E and I ~ The Colour of Sound

coverIt’s been a long time since we’ve heard from E and I (Emmanuel Witzthum and Craig Tattersall).  Their last album was on the sorely missed Cotton Goods label; the only thing we don’t miss about Cotton Goods is the tiny print runs.  Eilean Records is a great nest for this duo, as their sound fits the label’s profile, whose disc pressings are three times larger ~ although they do tend to sell out in a day or two.  By now, regular readers of this site have already gotten on their mailing list ~ right?

The beauty of the Cotton Goods roster was its careful intricacy.  The sense of timelessness remains apparent here.  With three 20-minute tracks, the album has room to breathe; the choice to keep the extra eleven minutes and release the album as a double disc demonstrates the new label’s confidence in the duo.

box not includedWhat is the colour of sound?  The question has haunted musicians for years, and their answers have varied.  Even synaesthetes cannot agree on the colour of specific sounds, proving that the answer is in the ear of the beholder.  Witzthum writes, “Ever since I was a child numbers and colors went side by side… I saw a number and it was transformed into an undulating pulsating hue of shimmering beauty… It was an immediate emotional appearance, one that I could not control or explain. Gradually the same became of music… Sounds as pieces began to shape into waves of colors, moving as waves in the sea.”  On a physical level, the track titles are each numbers, while Eilean has assigned the number 74 to the release; the label also defines the album as “orange/brown/yellow”, and while we’re not sure what E and I thinks of the assignment, this listener has to agree.  To these ears, the album sounds like autumn, with gentle breezes and rustles of leaves.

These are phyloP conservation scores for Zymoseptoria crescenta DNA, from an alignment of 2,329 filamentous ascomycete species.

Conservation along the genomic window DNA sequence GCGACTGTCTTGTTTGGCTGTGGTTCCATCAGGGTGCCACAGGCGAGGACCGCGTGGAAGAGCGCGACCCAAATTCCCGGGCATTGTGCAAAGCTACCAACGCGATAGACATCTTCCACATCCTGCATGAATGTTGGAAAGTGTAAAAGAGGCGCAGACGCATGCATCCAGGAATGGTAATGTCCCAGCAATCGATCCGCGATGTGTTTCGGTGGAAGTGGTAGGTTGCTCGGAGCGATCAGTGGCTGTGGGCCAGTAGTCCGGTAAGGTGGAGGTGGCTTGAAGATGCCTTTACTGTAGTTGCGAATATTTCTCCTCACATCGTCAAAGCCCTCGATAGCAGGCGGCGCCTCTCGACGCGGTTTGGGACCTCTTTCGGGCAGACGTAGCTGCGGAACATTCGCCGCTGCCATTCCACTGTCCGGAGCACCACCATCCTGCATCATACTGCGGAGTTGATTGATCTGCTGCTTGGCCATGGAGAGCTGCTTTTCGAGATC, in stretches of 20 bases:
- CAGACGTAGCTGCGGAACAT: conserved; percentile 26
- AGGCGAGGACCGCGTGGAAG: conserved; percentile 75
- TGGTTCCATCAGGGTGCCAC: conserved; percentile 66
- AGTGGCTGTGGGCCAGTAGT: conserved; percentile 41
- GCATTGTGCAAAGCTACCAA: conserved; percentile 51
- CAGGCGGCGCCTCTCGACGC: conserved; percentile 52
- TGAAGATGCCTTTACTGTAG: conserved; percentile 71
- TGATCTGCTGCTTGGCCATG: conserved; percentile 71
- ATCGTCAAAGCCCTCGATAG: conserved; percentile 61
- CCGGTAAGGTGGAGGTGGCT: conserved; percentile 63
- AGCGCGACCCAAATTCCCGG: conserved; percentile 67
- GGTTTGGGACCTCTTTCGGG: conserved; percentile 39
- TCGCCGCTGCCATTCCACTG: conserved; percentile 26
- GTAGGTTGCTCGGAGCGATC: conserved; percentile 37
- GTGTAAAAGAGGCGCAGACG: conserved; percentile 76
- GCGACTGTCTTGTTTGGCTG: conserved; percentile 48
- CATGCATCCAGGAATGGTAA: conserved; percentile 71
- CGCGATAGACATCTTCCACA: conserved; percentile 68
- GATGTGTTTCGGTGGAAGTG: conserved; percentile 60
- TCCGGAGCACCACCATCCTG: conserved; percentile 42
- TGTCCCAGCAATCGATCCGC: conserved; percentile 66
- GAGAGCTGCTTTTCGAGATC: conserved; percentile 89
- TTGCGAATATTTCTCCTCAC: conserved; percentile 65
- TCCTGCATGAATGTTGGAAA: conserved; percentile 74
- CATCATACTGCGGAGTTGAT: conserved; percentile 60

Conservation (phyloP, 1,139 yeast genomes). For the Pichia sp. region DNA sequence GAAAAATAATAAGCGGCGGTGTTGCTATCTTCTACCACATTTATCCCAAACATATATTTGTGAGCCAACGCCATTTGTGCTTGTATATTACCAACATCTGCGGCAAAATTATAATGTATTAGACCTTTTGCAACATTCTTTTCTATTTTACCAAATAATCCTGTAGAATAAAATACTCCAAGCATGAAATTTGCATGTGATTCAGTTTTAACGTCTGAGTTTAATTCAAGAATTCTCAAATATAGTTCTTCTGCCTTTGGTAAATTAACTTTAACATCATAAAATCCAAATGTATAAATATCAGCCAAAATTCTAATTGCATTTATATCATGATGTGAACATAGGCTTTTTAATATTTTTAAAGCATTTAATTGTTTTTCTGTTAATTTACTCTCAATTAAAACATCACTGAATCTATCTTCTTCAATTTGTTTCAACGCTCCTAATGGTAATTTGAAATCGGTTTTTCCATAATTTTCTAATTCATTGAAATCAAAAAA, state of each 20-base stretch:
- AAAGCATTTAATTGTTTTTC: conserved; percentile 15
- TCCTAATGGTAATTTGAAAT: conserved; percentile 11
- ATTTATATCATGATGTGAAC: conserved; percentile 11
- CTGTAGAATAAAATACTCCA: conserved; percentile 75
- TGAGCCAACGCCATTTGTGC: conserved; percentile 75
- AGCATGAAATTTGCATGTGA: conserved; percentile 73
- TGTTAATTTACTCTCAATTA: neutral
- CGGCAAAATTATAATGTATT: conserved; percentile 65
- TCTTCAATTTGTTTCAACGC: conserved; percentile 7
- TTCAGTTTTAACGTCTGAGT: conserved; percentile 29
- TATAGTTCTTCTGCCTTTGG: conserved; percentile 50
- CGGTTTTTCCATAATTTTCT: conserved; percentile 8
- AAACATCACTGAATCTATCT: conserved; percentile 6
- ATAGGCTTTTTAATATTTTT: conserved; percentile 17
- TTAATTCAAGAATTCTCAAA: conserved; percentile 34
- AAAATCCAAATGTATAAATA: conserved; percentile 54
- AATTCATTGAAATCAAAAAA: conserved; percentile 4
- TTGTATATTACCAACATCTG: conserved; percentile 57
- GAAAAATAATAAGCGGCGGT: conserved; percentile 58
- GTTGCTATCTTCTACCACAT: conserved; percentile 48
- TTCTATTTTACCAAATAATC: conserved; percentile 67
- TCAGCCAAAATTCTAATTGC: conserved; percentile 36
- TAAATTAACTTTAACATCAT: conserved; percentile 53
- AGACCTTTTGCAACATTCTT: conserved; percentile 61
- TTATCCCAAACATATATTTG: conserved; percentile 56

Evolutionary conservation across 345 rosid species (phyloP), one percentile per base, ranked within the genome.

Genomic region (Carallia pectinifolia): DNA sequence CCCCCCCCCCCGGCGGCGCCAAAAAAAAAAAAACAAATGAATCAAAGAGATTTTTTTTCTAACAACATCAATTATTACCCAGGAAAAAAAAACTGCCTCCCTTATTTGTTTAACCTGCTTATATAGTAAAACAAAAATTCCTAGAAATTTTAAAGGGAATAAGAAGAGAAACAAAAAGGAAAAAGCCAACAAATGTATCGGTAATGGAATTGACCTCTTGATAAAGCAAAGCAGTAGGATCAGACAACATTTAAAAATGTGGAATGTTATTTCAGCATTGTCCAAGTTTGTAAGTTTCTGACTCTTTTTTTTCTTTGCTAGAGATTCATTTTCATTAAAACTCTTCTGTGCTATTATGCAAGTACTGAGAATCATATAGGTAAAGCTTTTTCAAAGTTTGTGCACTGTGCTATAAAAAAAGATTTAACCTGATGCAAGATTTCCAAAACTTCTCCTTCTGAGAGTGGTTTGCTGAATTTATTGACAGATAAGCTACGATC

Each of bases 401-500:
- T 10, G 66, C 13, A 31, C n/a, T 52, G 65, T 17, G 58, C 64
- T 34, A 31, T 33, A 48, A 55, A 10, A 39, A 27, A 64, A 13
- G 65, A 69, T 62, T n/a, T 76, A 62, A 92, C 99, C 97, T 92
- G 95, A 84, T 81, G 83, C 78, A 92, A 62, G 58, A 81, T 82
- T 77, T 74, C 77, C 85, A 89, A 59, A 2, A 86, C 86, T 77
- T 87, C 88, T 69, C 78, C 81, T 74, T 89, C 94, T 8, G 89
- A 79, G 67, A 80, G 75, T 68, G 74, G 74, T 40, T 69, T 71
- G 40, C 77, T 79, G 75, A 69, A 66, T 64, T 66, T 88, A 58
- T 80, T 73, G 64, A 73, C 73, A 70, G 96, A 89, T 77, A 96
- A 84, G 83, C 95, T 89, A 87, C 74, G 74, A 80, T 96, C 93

As Witzthum implies, the music also arrives in waves, albeit of unpredictable intervals.  These waves are more emotion than water, washing over the listener with the salt of sound.  Each artist contributes electronics, although we suspect the more static-based sounds stem from Tattersall; Witzthum also contributes viola, smoothed into a fine sonic paste.  On occasion, the strings surge forward like a rogue wave interrupting a sine wave: a clash of forms.  Their most declarative moments arrive in “35”, the only track that fits the profile of a single.  This is followed by the moments most reminiscent of The Humble Bee, as stuttered pops decorate “9” from beginning to end.  But the second disc is where it’s at: two sprawling pieces, with a long descent and ascent between them.  While listening to this disc, one’s daydreams may continue uninterrupted.  If shades and hues begin to suggest themselves, all the better.  Ultimately, sound is a proliferation of tints and tones, and this album celebrates the diversity of such associations.  (Richard Allen)

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